Ohio derailment aftermath: EPA launches internal investigation
The Office of Inspector General (OIG) of the US Environmental Protection Agency (EPA) said it will initiate an inquiry to analyse the agency’s response to the disastrous accident in Ohio last February. The OIG will investigate “a variety of issues, including hazardous waste disposal, air and water monitoring, soil and sediment sampling, and risk communication”.
The train derailment occurred in East Palestine, Ohio on 3 February and led to hazardous materials leaking from some of the derailed containers into the water, soil, and air around the area. The EPA started monitoring the situation and, by 16 February, said that “no detections of vinyl chloride or hydrogen chloride were identified”. Various US media, including NBC News, however, reported that many locals experienced health issues and noticed animals dying in the days following the accident.
Despite all these issues, the EPA continued to claim that the analyses of the air, water, and soil in the area were not showing any signs of contaminants associated with the derailment. On the other hand, this new internal investigation launched by EPA’s Inspector General Sean W. O’Donnell seems to question the procedures carried out by the agency.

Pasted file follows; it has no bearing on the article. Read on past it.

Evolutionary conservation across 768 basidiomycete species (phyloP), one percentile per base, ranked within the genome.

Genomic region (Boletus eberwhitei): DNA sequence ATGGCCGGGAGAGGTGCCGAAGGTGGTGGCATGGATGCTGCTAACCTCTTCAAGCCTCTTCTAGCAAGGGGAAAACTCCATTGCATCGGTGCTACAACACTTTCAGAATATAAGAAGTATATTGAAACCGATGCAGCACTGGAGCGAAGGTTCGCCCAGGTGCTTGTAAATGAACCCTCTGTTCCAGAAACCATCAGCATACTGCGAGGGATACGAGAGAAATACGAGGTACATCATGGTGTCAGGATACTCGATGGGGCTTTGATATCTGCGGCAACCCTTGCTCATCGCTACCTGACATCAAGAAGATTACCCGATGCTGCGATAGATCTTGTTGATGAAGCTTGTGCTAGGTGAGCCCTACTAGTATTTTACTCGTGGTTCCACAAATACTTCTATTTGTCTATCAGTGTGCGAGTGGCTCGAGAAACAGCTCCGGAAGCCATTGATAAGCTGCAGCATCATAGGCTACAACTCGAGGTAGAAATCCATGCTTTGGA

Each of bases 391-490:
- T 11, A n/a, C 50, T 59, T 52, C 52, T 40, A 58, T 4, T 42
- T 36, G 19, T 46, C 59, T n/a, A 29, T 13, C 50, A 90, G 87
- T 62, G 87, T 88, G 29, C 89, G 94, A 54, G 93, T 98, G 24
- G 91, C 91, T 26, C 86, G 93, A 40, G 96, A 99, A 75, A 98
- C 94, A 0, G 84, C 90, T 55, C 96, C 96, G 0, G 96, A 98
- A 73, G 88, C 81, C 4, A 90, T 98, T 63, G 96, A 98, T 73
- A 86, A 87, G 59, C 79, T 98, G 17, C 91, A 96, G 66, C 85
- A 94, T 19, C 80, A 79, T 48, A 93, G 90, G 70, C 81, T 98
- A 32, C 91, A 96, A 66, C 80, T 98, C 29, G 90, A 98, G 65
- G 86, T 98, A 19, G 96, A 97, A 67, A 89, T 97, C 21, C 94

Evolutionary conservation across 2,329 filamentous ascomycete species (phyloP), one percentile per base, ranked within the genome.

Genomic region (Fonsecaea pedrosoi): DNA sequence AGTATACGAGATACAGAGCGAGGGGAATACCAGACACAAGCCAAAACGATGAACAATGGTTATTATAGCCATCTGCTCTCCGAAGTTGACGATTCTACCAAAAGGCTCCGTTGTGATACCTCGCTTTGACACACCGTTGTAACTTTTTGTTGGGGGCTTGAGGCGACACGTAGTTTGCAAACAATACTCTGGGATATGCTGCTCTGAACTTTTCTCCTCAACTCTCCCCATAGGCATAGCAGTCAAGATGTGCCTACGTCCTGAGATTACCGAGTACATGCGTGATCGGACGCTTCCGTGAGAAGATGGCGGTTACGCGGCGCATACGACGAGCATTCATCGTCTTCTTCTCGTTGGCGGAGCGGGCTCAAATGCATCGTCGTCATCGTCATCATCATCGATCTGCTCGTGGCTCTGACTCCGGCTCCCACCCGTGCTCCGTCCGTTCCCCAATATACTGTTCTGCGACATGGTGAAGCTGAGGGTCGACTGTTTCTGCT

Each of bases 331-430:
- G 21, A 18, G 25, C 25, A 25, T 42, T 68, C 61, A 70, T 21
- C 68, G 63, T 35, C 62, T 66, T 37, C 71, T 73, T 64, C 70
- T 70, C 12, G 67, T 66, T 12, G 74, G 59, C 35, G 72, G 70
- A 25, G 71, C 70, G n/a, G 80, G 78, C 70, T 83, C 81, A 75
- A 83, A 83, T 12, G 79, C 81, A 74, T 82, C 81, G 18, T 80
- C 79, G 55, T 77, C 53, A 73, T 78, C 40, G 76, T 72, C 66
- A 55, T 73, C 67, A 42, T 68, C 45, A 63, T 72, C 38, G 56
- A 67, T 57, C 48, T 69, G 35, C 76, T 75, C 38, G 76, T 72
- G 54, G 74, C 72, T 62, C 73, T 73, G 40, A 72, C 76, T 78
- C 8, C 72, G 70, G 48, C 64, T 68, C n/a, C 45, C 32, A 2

The Ohio accident and its consequences
On the evening of Friday 3 February, 38 out of a 150-wagon convoy operated by Norfolk Southern derailed near the Ohio-Pennsylvania border, damaging 12 additional wagons. Out of the 50 wagons that were involved, 11 were carrying hazardous goods, some of which leaked into the city river, soil, and storm drains. The vinyl chloride contained in five containers was resealed and burned by the competent authorities, sparking fears of long-term side effects on the population.
The National Transport Safety Board identified the cause of the accident as a wheelset being over 120°C hotter than supposed to be. One month after the accident, the Association of American Railroad (AAR), which encompasses the biggest US rail freight companies, presented a set of new safety rules. Some of the rules revolve around the implementation of more hot-bearing detectors (HBDs) to monitor the temperature of the train components, including wheelsets.
Installing more HBDs, however, may not be such an easy process. The Brotherhood of Railroad Signalmen trade union was tasked with the project but lamented personnel shortages in its construction sector, the one designed to carry out the installations. The other AAR rules revolve around lowering the temperature threshold for stopping trains and inspecting bearings, protecting workers when they report safety issues, and improving seals for tank wagons.